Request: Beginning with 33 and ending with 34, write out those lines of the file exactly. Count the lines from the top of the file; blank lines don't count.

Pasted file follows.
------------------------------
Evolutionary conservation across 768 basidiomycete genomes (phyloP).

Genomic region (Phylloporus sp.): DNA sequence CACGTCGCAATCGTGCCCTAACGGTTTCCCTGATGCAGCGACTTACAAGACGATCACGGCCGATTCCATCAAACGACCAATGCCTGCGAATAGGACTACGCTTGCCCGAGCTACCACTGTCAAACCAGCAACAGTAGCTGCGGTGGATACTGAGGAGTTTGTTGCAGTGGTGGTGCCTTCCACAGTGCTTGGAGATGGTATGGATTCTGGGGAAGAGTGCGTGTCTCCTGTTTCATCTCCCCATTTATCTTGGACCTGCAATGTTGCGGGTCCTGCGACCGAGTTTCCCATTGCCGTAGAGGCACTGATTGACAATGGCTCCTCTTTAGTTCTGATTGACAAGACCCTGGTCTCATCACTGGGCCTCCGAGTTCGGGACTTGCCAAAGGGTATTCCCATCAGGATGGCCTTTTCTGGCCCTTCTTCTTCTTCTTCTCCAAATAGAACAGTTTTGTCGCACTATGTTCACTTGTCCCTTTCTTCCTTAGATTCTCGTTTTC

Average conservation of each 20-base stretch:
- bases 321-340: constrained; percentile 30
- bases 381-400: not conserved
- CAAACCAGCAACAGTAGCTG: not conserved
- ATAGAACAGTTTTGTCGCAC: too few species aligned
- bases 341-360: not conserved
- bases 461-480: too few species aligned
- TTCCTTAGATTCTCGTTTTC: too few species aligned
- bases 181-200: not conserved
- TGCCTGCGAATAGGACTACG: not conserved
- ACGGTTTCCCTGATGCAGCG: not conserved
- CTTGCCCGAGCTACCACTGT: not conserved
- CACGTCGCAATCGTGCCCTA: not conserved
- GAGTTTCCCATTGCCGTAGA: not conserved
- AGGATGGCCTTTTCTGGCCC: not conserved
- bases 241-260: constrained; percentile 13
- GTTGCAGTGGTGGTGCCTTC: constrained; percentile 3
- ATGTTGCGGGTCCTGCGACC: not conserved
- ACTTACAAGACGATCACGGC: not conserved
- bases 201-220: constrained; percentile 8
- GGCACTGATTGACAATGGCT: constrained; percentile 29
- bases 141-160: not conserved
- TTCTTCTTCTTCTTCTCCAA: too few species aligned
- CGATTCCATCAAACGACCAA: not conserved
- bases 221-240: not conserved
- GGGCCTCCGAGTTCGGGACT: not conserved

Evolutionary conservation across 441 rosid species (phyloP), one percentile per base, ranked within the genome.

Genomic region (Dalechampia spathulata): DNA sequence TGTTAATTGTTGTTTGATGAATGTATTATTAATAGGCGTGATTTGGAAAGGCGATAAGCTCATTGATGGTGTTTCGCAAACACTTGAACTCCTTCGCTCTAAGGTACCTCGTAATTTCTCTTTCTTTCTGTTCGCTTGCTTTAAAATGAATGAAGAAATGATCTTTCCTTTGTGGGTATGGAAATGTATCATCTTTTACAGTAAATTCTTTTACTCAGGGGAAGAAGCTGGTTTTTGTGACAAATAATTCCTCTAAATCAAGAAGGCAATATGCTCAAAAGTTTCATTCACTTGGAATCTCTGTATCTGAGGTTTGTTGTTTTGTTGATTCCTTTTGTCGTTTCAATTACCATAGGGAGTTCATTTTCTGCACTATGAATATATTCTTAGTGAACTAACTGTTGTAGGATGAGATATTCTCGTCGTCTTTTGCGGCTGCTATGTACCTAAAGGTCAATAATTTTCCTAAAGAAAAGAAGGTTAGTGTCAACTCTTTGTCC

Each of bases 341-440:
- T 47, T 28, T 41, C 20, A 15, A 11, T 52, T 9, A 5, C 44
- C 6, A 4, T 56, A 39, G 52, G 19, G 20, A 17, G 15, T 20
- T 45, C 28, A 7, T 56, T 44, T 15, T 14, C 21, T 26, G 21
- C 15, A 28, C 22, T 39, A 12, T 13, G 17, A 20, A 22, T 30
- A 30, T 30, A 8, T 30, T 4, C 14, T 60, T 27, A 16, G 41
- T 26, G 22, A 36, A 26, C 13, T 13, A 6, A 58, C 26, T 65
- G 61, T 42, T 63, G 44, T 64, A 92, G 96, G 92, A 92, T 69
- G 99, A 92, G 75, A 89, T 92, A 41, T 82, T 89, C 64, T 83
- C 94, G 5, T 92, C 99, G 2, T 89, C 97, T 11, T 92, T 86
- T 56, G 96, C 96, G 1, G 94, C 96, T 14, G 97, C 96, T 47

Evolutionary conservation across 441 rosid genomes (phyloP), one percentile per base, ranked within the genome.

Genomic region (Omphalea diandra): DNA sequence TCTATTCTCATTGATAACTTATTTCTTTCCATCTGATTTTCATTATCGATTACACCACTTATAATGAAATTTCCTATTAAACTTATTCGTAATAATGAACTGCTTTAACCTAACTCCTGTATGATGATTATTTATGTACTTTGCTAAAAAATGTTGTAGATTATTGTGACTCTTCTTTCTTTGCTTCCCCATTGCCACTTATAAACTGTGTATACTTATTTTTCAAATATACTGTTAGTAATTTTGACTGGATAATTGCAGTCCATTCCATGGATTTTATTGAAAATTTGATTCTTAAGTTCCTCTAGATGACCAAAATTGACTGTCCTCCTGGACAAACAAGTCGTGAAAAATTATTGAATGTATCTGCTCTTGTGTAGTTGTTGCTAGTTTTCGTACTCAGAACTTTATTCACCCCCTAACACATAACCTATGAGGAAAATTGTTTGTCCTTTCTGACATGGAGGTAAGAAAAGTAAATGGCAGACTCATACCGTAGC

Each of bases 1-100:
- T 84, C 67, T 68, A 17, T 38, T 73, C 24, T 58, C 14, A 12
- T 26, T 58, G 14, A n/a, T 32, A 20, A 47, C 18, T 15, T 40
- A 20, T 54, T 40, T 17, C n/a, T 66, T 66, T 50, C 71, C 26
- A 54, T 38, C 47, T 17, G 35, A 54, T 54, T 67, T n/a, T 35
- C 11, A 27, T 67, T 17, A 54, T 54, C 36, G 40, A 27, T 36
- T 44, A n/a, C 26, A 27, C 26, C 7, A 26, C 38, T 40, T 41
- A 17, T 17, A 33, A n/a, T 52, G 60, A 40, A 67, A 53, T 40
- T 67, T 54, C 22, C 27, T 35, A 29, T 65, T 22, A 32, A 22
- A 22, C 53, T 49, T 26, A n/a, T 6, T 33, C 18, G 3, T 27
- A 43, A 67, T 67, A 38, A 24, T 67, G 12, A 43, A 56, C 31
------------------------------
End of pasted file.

- C 6, A 4, T 56, A 39, G 52, G 19, G 20, A 17, G 15, T 20
- T 45, C 28, A 7, T 56, T 44, T 15, T 14, C 21, T 26, G 21